Steve Wyrostek


Midlife Moments'

Midlifer of the Week

Steve Wyrostek

Baby Boomer Rock

by Mike Bellah

  They call their band "Mid-Life Crisis" and their music "baby boomer rock." They are five middle-aged men from the Chicago area, among them a comptroller, a data base administer, and a junior high teacher, who combine the classic rock 'n' roll style of the '60s with lyrics that express their midlife experiences.

In an online interview, lead singer Steve Wyrostek tells me that the band got together in 1994 to play just one gig. "We were seriously rocking," says Wyrostek, "and I don't mean the music. We were in a boat in a driving rain storm on Lake Michigan." Since then, Mid-Life Crisis has performed nearly 30 times a year, in clubs and at private parties and corporate functions.

Wyrostek describes the group's appearance as "a visual color feast." He refers to the brightly colored Hawaiian shirts that have become Mid-Life Crisis's signature costume and which Wyrostek says is "the only apparel that fits comfortably over our expanding waistlines."

Wyrostek says he began playing drums at the age of seven, when he got his first instruments from a friend whose parents owned an ice cream store. "I would go with him to the store," says Wyrostek, "not to eat ice cream (though I believe we had our share) but to get the discarded ice cream cartons and take them home to use as drums." Wyrostek also improvised for the rest of his trap set. "I used a bird cage cover as a cymbal and tinker toys (remember those?) as drum sticks."

At 17, Wyrostek switched to guitar and started writing songs, but when that didn't work out, he got married, began a family, and a career. It was not until his divorce in 1991 that, he says, "I got back into it with a vengeance and started playing in bands and writing music."

The lyrics of original Mid-Life Crisis songs reflect the midlife thoughts of Wyrostek and other band members. Their first four-song cassette includes "I Am A Warrior," a piece about the workplace; "Street Corner Nights," a piece about hanging out as teen-agers in the '60s; and "Over Rated," an ironic commentary on kids, work and wives.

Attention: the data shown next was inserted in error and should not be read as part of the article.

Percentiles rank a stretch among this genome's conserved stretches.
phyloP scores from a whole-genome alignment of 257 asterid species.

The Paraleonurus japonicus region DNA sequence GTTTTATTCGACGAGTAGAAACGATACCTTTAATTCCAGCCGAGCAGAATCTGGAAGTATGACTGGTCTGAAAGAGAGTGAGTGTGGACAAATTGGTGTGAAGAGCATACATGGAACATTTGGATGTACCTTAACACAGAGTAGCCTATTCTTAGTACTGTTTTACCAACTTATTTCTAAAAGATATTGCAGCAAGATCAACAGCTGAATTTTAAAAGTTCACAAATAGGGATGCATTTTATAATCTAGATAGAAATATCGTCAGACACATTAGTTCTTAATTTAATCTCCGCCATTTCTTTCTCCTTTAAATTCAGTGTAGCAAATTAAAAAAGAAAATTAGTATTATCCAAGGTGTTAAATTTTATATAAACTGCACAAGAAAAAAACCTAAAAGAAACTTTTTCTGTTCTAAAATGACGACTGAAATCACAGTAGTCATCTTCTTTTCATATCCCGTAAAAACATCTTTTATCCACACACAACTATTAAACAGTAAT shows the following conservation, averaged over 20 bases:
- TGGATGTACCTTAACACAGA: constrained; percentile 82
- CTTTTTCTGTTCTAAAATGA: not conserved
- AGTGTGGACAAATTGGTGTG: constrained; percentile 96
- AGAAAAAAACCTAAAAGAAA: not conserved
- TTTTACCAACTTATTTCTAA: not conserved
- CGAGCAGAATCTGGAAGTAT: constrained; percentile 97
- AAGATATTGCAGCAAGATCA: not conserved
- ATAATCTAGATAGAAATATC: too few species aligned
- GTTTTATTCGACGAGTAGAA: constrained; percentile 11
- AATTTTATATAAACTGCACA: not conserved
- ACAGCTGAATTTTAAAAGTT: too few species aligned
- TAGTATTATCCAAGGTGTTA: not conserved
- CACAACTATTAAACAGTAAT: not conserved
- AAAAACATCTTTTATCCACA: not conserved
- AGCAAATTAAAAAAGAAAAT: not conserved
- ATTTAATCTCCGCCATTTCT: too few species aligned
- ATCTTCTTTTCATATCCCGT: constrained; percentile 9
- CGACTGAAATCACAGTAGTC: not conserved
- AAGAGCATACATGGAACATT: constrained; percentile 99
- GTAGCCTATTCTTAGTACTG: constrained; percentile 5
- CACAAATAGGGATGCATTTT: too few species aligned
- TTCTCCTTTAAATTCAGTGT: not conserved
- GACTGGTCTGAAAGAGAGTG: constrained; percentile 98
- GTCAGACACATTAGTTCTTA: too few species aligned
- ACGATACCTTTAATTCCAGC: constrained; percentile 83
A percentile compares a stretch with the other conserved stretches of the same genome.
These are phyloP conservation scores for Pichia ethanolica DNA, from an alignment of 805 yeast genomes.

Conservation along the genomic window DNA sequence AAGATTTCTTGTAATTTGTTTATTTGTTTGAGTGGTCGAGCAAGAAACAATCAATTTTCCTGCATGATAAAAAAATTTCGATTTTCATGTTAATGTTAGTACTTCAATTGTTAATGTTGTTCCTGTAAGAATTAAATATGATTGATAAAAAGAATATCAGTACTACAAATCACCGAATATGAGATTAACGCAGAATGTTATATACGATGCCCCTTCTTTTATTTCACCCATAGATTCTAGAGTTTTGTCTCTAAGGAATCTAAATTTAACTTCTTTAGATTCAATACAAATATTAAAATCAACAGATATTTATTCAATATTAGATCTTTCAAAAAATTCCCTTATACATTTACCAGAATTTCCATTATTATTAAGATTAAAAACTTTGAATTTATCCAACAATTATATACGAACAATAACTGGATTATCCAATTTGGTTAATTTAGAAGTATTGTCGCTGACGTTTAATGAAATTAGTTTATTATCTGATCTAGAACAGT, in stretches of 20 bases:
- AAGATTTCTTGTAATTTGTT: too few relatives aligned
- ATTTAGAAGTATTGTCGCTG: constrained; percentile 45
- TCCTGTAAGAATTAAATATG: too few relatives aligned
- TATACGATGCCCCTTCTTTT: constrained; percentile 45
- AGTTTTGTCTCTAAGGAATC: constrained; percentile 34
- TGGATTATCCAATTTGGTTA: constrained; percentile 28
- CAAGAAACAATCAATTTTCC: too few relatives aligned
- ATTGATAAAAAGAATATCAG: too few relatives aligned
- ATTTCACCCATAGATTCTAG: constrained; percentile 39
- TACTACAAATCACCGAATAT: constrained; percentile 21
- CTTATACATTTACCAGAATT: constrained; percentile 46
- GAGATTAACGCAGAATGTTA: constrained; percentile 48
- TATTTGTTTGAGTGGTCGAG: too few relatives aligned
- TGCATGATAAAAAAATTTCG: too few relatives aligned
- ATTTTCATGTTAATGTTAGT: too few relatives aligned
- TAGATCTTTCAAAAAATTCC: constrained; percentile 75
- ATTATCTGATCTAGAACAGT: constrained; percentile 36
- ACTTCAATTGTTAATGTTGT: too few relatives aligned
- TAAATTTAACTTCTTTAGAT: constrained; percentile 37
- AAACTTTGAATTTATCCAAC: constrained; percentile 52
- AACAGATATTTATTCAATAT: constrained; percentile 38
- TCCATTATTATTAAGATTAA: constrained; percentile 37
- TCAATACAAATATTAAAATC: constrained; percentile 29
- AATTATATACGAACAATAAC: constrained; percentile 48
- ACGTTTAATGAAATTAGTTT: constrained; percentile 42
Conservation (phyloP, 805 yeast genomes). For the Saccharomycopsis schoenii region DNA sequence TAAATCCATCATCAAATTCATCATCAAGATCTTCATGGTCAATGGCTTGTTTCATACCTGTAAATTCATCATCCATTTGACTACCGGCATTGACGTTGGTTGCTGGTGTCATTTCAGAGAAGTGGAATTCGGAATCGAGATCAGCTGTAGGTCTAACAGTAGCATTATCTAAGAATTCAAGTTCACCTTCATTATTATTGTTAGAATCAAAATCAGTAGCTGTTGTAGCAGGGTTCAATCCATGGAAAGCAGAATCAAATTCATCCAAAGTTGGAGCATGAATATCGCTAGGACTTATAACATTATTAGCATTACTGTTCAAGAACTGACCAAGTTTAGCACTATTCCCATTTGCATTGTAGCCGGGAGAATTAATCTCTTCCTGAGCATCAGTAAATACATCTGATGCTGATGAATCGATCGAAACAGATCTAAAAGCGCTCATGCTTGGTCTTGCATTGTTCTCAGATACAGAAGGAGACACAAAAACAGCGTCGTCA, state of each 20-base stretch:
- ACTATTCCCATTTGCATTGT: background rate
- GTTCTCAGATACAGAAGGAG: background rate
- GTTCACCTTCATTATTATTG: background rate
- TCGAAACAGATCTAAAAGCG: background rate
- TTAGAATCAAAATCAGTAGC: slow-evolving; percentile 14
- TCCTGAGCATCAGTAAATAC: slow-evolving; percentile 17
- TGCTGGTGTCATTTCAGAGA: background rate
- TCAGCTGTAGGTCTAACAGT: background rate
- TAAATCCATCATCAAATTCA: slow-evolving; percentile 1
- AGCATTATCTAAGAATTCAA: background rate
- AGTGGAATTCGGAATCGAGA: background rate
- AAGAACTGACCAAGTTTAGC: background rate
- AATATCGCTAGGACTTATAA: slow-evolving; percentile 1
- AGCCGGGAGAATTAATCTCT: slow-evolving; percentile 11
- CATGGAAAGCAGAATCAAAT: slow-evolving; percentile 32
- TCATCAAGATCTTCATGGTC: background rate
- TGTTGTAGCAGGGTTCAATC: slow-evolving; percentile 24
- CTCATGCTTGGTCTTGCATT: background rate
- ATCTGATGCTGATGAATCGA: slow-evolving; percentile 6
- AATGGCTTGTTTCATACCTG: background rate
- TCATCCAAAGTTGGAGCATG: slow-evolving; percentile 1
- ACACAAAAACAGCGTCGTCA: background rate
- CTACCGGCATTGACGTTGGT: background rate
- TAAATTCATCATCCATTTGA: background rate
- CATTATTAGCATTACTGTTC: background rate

Wyrostek says he is not planning to get rich in his endeavors. "You don't do it for the money because there isn't any and it's hard work," he says. Rather Wyrostek says he plays in the band as a response to something Gail Sheehy suggests in New Passages. "Sheehy says 'Find your passion and pursue it,'" says Wyrostek. "That's what I'm doing now."

Wyrostek says that the coming year holds both a new name and a new CD for the band. They will change their name to "The Houndz," partly because there are at least 15 other bands who call themselves "Mid-Life Crisis." "One of them from Detroit e-mailed us suggesting a Mid-Life Crisis Paunch Fest," says Wyrostek. "Now that would be fun."

The title for the CD is "2nd Adulthood," another idea Wyrostek says came from author Gail Sheehy. "She discusses how what was good for you in your 20s might not hold up when you're in your 40s," says Wyrostek. "I guess I was shocked when it happened to me, when I finally realized that you don't stay the same your whole life. However, now I love and embrace that concept."

What is the best compliment the band has received? "That's easy," says Wyrostek; "Man, for old guys you sure can rock." Mid-Life Crisis can be reached on the Internet at

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